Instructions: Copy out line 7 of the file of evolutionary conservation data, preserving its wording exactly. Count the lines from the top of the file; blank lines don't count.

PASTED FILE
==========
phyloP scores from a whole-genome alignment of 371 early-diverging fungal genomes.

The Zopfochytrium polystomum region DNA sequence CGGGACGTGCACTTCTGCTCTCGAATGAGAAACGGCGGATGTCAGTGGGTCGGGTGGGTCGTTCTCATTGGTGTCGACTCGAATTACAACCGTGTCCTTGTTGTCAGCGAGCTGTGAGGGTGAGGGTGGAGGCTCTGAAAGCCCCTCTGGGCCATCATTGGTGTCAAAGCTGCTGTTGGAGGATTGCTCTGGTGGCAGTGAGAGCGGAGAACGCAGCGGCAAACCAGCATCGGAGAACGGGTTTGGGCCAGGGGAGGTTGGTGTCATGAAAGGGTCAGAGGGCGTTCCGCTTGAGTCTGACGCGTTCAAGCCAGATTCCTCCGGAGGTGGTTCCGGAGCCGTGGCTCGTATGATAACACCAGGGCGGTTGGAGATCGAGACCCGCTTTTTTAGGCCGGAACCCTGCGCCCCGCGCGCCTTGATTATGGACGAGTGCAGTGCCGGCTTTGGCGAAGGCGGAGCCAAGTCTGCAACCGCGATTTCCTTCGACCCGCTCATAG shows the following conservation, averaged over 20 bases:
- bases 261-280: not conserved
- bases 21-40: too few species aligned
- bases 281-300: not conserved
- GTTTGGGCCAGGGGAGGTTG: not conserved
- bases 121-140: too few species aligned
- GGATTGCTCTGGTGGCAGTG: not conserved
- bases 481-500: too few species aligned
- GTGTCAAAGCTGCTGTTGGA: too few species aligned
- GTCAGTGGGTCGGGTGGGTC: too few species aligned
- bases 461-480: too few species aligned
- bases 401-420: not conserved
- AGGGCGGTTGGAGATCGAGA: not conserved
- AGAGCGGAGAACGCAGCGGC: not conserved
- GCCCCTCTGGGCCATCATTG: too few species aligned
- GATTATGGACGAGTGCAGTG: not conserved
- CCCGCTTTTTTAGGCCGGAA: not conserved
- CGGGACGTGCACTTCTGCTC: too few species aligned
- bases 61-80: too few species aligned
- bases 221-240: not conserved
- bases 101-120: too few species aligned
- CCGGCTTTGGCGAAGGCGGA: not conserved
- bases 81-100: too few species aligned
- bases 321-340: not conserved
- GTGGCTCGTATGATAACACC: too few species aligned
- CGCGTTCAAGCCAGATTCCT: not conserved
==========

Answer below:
- bases 121-140: too few species aligned